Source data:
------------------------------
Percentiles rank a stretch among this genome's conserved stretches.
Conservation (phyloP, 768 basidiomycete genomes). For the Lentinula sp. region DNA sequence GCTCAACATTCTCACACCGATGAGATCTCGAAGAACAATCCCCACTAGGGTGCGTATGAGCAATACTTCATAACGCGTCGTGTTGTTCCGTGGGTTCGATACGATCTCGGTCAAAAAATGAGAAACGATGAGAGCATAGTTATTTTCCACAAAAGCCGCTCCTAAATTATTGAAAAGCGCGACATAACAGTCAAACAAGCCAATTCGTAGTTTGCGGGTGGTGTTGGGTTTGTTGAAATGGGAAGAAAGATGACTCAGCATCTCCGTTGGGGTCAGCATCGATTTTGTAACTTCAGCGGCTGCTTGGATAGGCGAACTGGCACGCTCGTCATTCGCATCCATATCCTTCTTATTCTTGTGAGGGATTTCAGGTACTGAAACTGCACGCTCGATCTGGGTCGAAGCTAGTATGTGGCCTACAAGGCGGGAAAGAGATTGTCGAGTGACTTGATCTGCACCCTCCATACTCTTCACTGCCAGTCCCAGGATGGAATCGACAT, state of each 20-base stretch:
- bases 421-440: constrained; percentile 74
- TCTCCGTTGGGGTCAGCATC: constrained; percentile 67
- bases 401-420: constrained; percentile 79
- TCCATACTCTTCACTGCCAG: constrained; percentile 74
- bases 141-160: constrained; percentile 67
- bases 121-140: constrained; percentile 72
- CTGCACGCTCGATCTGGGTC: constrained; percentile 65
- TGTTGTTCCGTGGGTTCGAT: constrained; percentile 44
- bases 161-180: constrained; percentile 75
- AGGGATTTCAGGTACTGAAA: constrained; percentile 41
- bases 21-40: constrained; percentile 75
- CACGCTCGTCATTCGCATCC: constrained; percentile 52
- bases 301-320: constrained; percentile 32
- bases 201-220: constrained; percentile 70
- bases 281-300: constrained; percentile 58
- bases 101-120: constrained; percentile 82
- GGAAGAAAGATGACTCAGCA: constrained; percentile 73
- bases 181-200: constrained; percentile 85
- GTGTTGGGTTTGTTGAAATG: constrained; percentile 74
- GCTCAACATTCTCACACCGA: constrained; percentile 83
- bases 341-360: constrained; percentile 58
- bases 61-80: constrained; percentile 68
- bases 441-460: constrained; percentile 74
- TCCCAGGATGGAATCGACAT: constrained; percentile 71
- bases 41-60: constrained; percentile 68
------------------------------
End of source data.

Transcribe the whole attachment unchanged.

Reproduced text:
Percentiles rank a stretch among this genome's conserved stretches.
Conservation (phyloP, 768 basidiomycete genomes). For the Lentinula sp. region DNA sequence GCTCAACATTCTCACACCGATGAGATCTCGAAGAACAATCCCCACTAGGGTGCGTATGAGCAATACTTCATAACGCGTCGTGTTGTTCCGTGGGTTCGATACGATCTCGGTCAAAAAATGAGAAACGATGAGAGCATAGTTATTTTCCACAAAAGCCGCTCCTAAATTATTGAAAAGCGCGACATAACAGTCAAACAAGCCAATTCGTAGTTTGCGGGTGGTGTTGGGTTTGTTGAAATGGGAAGAAAGATGACTCAGCATCTCCGTTGGGGTCAGCATCGATTTTGTAACTTCAGCGGCTGCTTGGATAGGCGAACTGGCACGCTCGTCATTCGCATCCATATCCTTCTTATTCTTGTGAGGGATTTCAGGTACTGAAACTGCACGCTCGATCTGGGTCGAAGCTAGTATGTGGCCTACAAGGCGGGAAAGAGATTGTCGAGTGACTTGATCTGCACCCTCCATACTCTTCACTGCCAGTCCCAGGATGGAATCGACAT, state of each 20-base stretch:
- bases 421-440: constrained; percentile 74
- TCTCCGTTGGGGTCAGCATC: constrained; percentile 67
- bases 401-420: constrained; percentile 79
- TCCATACTCTTCACTGCCAG: constrained; percentile 74
- bases 141-160: constrained; percentile 67
- bases 121-140: constrained; percentile 72
- CTGCACGCTCGATCTGGGTC: constrained; percentile 65
- TGTTGTTCCGTGGGTTCGAT: constrained; percentile 44
- bases 161-180: constrained; percentile 75
- AGGGATTTCAGGTACTGAAA: constrained; percentile 41
- bases 21-40: constrained; percentile 75
- CACGCTCGTCATTCGCATCC: constrained; percentile 52
- bases 301-320: constrained; percentile 32
- bases 201-220: constrained; percentile 70
- bases 281-300: constrained; percentile 58
- bases 101-120: constrained; percentile 82
- GGAAGAAAGATGACTCAGCA: constrained; percentile 73
- bases 181-200: constrained; percentile 85
- GTGTTGGGTTTGTTGAAATG: constrained; percentile 74
- GCTCAACATTCTCACACCGA: constrained; percentile 83
- bases 341-360: constrained; percentile 58
- bases 61-80: constrained; percentile 68
- bases 441-460: constrained; percentile 74
- TCCCAGGATGGAATCGACAT: constrained; percentile 71
- bases 41-60: constrained; percentile 68